## BSTs

**Depth** We define the depth of a *node* as how far it is from the root. For consistency, we say the root has a depth of 0.

**Height** We define the height of a tree as the depth of the deepest node.

Notice that depending on how we insert into our BST, our height could vary drastically. We say a tree is “spindly” if it has height close to N and a tree is “bushy” if its height is closer to logN. For operations such as getting a node, we want to have the height to be as small as possible, thus favoring “bushy” BSTs

## B-Trees

Two specific B-Trees in this course are 2-3 Trees (A B-Tree where each node has 2 or 3 children), and 2-3-4/2-4 Trees (A B-Tree where each node has 2, 3, or 4 children). The key idea of a B-Tree is to over stuff the nodes at the bottom to prevent increaseing the height of the tree. This allows us to ensure a max height of logN.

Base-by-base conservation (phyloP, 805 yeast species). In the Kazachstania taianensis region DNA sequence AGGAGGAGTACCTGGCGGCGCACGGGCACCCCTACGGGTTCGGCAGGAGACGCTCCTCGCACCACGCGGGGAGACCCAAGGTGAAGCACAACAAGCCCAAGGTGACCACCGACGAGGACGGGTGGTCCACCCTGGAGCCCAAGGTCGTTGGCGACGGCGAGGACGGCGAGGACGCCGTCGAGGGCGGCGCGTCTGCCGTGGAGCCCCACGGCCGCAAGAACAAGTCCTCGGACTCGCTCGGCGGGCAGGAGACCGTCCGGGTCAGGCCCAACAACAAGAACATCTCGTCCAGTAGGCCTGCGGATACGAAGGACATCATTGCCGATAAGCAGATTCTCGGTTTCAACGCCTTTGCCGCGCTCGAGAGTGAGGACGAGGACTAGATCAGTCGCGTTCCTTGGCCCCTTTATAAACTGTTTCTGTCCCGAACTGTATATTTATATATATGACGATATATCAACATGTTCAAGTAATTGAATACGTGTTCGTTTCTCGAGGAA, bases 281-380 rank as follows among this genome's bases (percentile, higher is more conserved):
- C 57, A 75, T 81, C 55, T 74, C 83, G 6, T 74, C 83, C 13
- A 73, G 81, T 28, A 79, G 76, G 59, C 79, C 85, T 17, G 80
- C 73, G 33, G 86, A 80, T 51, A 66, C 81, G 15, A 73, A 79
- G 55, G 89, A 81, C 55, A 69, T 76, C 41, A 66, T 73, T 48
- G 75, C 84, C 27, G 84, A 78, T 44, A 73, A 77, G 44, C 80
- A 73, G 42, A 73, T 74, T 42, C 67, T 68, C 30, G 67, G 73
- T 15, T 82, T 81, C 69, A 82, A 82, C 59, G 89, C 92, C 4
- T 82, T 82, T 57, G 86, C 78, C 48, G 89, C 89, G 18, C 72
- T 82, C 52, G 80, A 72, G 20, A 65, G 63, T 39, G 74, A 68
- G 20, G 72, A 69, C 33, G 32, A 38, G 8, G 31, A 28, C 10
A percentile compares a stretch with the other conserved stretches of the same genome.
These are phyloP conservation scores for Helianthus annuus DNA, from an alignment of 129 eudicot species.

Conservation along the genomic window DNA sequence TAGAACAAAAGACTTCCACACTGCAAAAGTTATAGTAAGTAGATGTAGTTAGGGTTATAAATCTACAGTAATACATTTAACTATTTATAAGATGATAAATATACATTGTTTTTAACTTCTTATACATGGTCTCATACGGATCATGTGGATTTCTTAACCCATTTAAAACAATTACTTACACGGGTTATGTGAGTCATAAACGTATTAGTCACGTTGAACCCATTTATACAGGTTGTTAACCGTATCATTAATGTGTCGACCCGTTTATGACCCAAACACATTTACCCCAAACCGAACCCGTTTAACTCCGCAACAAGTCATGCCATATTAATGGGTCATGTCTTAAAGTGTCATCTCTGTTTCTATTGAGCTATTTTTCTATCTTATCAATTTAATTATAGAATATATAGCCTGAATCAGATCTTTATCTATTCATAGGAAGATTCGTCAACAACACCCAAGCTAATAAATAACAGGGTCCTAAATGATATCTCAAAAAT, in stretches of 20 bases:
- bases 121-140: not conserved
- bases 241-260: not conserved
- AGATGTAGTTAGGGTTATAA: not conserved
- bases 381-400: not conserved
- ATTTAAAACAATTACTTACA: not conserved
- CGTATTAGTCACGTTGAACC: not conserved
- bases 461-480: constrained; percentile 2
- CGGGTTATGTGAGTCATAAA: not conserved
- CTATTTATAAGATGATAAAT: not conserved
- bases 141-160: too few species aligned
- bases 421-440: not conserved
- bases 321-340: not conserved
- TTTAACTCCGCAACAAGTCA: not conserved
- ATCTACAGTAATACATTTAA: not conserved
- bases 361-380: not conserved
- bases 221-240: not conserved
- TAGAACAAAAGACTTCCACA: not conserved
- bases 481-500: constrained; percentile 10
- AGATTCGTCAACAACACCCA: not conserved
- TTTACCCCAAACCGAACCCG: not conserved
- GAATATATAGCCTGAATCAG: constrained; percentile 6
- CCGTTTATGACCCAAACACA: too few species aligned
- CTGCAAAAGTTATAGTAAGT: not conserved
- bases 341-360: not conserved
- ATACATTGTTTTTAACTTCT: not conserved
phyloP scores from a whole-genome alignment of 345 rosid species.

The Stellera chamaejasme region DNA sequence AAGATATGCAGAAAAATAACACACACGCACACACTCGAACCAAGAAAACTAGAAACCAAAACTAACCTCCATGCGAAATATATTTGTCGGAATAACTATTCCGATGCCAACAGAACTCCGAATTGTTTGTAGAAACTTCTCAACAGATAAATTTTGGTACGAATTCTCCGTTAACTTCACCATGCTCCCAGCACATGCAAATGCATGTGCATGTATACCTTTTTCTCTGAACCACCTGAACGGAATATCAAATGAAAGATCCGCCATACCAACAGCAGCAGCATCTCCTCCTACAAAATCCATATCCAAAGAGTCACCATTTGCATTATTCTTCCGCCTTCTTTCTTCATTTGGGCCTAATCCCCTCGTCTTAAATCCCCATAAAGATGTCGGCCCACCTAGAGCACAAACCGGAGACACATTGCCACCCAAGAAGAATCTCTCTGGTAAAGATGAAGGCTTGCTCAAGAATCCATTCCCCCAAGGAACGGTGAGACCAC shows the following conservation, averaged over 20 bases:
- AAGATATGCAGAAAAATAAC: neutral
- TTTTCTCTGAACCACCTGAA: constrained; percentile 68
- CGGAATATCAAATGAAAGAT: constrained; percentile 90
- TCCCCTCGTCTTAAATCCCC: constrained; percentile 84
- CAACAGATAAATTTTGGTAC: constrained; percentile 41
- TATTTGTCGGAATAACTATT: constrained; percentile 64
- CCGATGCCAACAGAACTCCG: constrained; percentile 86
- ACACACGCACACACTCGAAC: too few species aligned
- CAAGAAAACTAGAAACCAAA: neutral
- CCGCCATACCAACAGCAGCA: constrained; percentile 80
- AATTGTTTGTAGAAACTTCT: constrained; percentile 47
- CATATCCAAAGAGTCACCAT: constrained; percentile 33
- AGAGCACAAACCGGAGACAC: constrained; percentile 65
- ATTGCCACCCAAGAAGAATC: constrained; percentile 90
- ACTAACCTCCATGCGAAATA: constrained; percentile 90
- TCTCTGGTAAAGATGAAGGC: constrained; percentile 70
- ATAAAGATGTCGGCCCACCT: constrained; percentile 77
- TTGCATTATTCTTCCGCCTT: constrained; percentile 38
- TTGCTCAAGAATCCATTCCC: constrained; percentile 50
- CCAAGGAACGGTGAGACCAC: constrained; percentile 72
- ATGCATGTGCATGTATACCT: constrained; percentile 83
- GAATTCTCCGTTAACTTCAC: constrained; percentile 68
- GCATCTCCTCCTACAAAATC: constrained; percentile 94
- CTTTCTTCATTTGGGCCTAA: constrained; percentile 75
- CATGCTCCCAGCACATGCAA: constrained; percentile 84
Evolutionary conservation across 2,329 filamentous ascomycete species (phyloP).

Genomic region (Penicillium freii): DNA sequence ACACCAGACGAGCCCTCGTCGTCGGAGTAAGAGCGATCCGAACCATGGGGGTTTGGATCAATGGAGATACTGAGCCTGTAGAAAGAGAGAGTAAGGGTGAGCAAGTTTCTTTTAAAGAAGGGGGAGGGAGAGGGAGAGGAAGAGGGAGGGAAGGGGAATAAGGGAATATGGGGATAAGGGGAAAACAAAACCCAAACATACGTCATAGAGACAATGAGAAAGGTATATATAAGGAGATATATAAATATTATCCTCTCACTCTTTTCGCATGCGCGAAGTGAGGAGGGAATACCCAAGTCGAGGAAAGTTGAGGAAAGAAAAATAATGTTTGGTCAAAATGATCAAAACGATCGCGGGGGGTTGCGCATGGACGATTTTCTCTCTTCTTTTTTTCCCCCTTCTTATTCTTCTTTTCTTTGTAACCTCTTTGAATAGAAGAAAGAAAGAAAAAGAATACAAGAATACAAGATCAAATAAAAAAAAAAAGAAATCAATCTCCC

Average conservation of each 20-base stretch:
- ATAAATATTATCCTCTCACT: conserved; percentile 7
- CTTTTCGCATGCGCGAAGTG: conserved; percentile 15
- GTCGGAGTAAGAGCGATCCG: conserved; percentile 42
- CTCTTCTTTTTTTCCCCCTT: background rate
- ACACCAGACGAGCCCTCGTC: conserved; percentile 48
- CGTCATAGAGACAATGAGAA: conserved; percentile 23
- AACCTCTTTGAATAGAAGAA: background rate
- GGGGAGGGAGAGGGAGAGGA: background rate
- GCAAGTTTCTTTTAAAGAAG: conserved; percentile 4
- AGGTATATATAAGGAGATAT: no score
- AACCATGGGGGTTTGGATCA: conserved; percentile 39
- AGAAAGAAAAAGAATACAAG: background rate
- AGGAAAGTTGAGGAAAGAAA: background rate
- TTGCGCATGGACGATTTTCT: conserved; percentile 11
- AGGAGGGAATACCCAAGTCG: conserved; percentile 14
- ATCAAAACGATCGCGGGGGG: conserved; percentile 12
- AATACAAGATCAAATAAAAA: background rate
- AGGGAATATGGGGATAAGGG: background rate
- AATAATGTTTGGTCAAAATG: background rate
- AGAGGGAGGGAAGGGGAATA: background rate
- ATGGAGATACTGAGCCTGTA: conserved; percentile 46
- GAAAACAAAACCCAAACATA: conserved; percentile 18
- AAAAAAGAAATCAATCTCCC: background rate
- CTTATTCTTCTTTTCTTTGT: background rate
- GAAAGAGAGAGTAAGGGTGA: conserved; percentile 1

Make sure you know how to insert into a B-Tree. Refer back to lecture slides for examples.

With our restriction on height, we get that the runtime for contains and add are both THETA(LogN)

### B-Tree invariants

Because of how we add to our tree, we get two nice invariants for B-Trees:

- All leaves must be the same distance from the source
- A non-leaf node with k items mut has exactly k+1 children.

## Practice Problems

- Draw the 2-3 tree that results when you insert the keys A B C D E F G in order.
- How many compares does it take in the worst case to decide whether to go left, middle, or right from a 3 node?
- Problem 5 of the Fall 2014 midterm.
- Problem 1c, e of the Spring 2018 Midterm 2
- Problem 8b of the Spring 2016 Midterm 2